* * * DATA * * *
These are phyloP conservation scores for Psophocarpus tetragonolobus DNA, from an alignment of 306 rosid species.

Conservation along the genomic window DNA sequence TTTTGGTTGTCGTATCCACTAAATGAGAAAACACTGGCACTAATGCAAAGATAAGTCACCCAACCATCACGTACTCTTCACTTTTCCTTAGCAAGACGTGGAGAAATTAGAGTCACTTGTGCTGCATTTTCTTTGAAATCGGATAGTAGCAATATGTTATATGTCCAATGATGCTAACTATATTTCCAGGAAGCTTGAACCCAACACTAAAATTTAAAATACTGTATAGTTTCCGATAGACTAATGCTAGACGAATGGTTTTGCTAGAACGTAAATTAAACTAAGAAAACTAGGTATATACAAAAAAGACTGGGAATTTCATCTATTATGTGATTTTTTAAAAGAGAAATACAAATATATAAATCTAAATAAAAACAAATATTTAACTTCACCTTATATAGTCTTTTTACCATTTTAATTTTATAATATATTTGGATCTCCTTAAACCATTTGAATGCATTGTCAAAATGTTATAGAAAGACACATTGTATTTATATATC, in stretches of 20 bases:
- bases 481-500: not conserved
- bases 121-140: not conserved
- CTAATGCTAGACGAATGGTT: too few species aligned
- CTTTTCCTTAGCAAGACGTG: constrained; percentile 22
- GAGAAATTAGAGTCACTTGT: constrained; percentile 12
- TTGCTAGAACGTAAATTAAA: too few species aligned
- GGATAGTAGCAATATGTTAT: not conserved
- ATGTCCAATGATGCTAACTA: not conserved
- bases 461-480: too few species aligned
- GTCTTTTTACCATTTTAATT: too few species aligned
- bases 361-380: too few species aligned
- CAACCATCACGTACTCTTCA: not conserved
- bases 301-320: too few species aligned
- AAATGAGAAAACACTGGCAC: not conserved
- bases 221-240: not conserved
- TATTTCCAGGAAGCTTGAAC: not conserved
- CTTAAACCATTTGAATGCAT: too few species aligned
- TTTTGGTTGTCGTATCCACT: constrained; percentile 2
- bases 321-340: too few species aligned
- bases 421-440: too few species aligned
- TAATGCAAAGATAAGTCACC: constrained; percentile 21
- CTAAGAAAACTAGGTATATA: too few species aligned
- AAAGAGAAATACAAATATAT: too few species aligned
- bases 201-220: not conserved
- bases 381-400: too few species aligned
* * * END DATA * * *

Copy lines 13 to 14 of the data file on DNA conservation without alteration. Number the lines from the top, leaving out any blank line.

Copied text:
- bases 361-380: too few species aligned
- CAACCATCACGTACTCTTCA: not conserved